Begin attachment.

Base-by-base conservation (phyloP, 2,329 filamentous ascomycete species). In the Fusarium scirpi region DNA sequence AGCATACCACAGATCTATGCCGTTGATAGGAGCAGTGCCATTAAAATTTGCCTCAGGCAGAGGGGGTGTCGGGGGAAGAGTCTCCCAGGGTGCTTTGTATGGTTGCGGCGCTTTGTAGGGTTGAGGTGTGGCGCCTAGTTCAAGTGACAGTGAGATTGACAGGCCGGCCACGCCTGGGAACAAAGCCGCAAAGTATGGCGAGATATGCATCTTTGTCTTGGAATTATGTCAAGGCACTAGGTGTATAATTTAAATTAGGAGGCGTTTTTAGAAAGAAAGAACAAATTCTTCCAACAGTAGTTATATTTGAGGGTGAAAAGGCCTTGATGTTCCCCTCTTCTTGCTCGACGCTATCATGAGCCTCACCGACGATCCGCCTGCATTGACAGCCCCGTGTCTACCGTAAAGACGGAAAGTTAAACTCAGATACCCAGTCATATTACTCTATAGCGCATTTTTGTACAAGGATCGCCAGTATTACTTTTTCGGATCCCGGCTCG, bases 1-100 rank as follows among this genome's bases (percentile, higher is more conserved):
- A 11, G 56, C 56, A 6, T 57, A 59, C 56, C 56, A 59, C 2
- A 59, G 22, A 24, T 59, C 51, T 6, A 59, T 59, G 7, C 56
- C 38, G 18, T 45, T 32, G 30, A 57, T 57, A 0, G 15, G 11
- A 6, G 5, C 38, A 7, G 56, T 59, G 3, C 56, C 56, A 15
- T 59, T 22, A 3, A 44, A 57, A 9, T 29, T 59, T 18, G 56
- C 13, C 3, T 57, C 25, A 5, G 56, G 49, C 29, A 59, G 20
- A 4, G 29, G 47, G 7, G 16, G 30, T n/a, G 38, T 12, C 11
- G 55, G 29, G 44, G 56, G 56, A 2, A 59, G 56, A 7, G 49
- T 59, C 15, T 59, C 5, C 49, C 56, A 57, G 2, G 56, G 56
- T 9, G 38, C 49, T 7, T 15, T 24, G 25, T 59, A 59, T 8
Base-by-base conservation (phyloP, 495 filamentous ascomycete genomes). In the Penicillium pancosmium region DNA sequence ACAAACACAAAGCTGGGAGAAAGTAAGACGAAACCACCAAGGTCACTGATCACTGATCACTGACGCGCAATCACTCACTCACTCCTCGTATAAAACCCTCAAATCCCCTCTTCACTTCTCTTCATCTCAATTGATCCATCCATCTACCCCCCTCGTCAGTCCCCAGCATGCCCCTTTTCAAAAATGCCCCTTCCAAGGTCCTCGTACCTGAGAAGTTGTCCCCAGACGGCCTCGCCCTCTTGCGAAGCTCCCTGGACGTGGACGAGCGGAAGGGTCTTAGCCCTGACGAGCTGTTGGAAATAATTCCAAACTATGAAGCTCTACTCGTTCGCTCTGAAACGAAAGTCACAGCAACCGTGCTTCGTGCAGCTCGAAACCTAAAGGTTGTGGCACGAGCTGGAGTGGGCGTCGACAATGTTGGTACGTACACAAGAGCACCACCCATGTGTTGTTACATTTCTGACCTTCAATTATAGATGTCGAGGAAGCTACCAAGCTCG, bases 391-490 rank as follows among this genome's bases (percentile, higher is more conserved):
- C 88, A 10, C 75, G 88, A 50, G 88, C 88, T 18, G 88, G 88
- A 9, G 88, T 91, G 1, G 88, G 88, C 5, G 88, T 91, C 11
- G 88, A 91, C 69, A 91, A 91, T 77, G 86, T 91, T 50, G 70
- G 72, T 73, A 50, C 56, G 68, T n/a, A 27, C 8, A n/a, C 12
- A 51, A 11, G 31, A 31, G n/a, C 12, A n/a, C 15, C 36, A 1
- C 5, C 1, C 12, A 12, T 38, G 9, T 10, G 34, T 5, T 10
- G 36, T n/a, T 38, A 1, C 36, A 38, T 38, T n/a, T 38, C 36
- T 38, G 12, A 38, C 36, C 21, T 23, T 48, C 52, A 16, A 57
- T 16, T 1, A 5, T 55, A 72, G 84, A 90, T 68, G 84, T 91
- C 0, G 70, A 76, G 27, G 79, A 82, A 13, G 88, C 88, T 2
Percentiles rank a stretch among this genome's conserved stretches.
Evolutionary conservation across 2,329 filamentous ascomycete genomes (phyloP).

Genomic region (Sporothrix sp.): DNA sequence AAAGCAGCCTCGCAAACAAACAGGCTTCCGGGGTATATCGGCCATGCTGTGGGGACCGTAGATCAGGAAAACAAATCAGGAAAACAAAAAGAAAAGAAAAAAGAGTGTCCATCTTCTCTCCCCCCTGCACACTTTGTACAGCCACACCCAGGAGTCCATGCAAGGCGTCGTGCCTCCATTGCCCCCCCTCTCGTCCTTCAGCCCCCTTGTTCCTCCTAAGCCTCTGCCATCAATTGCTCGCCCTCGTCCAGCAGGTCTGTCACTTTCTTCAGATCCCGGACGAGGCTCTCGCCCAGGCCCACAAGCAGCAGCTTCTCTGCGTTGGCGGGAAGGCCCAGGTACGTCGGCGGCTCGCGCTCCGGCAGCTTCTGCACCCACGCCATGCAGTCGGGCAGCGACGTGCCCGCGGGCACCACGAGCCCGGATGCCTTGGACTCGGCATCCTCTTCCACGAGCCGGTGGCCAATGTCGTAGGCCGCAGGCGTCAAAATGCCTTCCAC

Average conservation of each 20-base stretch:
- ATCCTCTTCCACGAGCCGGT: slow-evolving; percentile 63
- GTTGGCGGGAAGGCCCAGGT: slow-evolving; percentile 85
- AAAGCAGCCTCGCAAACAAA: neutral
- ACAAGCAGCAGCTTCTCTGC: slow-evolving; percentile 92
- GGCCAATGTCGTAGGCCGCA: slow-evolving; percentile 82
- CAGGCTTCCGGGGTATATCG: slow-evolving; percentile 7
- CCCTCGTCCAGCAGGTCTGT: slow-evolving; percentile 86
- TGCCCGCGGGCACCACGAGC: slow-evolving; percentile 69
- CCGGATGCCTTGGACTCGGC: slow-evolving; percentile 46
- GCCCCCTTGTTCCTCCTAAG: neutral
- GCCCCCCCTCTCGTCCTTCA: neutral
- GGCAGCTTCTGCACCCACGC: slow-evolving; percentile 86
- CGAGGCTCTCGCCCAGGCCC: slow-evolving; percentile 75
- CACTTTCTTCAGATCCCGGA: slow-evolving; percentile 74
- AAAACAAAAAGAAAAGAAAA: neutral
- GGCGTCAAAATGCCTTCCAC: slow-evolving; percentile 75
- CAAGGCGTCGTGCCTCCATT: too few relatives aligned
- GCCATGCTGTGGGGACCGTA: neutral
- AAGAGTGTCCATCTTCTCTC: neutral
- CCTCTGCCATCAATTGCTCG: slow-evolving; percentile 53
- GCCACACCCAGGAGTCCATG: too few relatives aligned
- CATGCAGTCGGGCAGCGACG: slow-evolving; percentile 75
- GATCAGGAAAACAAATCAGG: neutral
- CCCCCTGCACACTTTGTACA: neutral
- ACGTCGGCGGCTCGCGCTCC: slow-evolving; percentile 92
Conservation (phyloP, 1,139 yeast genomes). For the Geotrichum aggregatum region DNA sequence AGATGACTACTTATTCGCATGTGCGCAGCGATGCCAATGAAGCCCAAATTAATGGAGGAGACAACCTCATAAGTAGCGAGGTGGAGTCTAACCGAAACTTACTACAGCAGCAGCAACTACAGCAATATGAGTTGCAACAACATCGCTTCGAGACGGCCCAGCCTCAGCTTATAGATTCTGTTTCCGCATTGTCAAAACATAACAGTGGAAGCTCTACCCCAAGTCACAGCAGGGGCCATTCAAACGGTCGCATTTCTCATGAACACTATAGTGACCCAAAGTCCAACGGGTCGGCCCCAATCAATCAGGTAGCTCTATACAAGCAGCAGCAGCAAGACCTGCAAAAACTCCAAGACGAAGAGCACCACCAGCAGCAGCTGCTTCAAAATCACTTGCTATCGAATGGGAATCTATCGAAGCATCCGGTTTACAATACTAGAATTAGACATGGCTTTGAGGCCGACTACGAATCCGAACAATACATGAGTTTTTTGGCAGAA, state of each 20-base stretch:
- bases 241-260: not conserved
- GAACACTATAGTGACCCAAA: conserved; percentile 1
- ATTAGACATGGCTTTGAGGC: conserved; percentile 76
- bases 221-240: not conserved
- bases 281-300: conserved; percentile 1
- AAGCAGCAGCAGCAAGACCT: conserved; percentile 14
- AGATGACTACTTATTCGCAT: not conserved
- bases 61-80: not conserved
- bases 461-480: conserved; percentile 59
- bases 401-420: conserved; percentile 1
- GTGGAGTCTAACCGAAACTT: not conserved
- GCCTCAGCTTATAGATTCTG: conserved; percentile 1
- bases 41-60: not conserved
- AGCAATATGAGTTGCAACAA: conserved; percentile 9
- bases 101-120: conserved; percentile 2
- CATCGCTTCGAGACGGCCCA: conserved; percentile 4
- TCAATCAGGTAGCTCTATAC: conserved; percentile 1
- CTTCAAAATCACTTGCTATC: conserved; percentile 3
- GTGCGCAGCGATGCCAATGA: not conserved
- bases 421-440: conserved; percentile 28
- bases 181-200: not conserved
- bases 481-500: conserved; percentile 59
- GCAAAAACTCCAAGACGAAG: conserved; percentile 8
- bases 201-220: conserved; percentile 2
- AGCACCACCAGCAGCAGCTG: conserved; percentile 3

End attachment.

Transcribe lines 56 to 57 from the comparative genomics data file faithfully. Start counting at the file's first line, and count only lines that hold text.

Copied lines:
- bases 221-240: not conserved
- bases 281-300: conserved; percentile 1